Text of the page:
"I watched it bring him to his knees," Erin said. "He couldn't roll over in bed. He couldn't get out of bed."
At the same time, the couple was given a dose of reality beyond their troubles. Erin's mom, Marcy Stiegeneier, was diagnosed with breast cancer.
"It's then that you realize you play a sport for a living," Erin said, "and it's not that big of a deal."
Stiegeneier is doing well now and attended the Tour Championship, where Walker secured the 25th and last tour card for next year on a nerve-wracking Sunday.
The soft-spoken Walker showed almost no emotion Sunday until the top-25 ceremony on the 18th green was over. Raising his arms in triumph, he said with a grin, "I'm getting more attention than the winner!"
He said he felt as good for those around him as he did for himself.
"When you're in the public eye, people follow and watch you," said the San Antonio resident. "Everybody is looking for some good news. A lot of people live through your golf, and it's nice to give everybody a little cheer here at the end.
"I feel like I didn't get a chance to show what I could do the first time around. I'm happy to have another chance."
WAFFLE HOUSE TO PENTHOUSE
Augusta, Ga., in April 1997. The site of a seminal moment in golf, when Tiger Woods won his first major, the Masters, in record fashion.
It was a life-changing week there, too, for Richard Johnson.
The Cardiff, Wales, native had graduated from Augusta State in 1995 but was waffling about trying a pro career, and so it came to be that he became manager of the Waffle House no more than 500 yards from the entrance to Augusta National.
As manager, Johnson worked over the hot grill, and he recalled how hectic the week was. His biggest memory: "David Duval eating in my restaurant."
Some wealthy English friends of Johnson's brother had come to the Masters, and when they saw his sad plight, they offered on the spot to financially sponsor his attempt to make it in pro golf.
"I gave my two weeks' notice," he said.
Johnson obliged, but for a long time his heart still wasn't in it. He struggled in Europe and didn't get on the Nationwide until 2000. In a four-year span he made only about $51,000, and he went back to the restaurant business for a time, managing a Chili's in Fort Smith, Ark., in 2002.
"I tried to keep quitting," he said. "I tried to get (golf) coaching jobs, but nobody would hire me. So I said, 'Well, I guess I'll go play golf.'" The 35-year-old is thrilled with the decision now. His second win of the season on Sunday made him the season money champion with $445,421.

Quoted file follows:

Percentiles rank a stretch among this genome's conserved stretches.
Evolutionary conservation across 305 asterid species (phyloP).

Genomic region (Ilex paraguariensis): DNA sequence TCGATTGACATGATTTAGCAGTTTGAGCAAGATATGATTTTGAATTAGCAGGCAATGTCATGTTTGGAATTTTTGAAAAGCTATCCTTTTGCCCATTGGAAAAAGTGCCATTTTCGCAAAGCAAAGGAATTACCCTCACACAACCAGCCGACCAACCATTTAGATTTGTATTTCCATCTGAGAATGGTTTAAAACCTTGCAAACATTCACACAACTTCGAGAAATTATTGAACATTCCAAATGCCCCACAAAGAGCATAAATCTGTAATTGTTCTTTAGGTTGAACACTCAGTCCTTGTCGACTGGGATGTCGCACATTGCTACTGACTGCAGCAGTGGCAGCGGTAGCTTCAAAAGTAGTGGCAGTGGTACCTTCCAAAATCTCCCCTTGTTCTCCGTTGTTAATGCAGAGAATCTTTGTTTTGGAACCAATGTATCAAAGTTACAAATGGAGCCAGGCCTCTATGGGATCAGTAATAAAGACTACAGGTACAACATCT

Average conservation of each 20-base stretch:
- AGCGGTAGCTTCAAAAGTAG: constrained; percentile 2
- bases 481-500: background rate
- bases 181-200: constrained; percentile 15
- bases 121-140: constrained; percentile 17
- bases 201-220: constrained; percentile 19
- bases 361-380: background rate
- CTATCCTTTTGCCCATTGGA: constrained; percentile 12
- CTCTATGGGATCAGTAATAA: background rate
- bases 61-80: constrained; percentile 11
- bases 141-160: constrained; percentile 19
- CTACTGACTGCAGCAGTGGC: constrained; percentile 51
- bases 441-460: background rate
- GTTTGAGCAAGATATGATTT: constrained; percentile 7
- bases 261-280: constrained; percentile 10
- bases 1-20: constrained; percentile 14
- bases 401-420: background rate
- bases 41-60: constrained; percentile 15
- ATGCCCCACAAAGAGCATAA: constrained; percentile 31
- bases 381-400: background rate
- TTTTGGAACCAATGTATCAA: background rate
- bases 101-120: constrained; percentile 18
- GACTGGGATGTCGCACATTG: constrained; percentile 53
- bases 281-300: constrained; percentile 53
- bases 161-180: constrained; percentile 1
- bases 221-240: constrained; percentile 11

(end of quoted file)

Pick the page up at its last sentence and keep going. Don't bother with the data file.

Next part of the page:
Despite a record-breaking score of 20-under for the Tour Championship, Johnson said he's pretty sure his game is still a work in progress. Even Sunday, when he was leading by five shots, he admitted wondering to himself, "How can I mess this up? I felt things slipping with my swing.
"I've got to get my body in shape. I'm too old for this," he added with a chuckle. "I've got a lot of work to do in the next few weeks to get ready for Hawaii."
THE 'BUBBLE BOY'
South African Brenden Pappas is so good-natured he didn't mind giving himself the nickname "Bubble Boy," in the first week he got to No. 25 on the Nationwide money list. After the fourth week, though, he was pretty sick of it.
Pappas, 37, the brother of tour pro Deane, was as low as 81st in money in April, but with one solid effort after another - 13 straight cuts to close the year - he climbed finally to No. 25. And there he sat for a month, heading into the Tour Championship.
"I can tell you, it was tough," Pappas said. "To maintain your focus ... it was tremendously draining physically. Mentally, I was just a basket case."
Yet at Barona he couldn't have been prouder of himself. He shot 66-66-68 to get off the bubble, and his closing 67 got him a tie for fifth and the 22nd spot on the money list.
"Considering the ramifications, it was a walk in the park," he said. "I was about as solid as an individual can be this week."
He is looking forward to returning for a fifth season in the big leagues.
"This is a testament to how much I improved physically and mentally on the golf," Pappas said. "Now I get to showcase my improvement on the PGA Tour."
After Sunday's finale, Pappas ceremoniously penned one more "Bubble Boy" signature on a ball for a friend."The bubble has burst," he deadpanned. "I plan to turn my back to the bubble in perpetuity."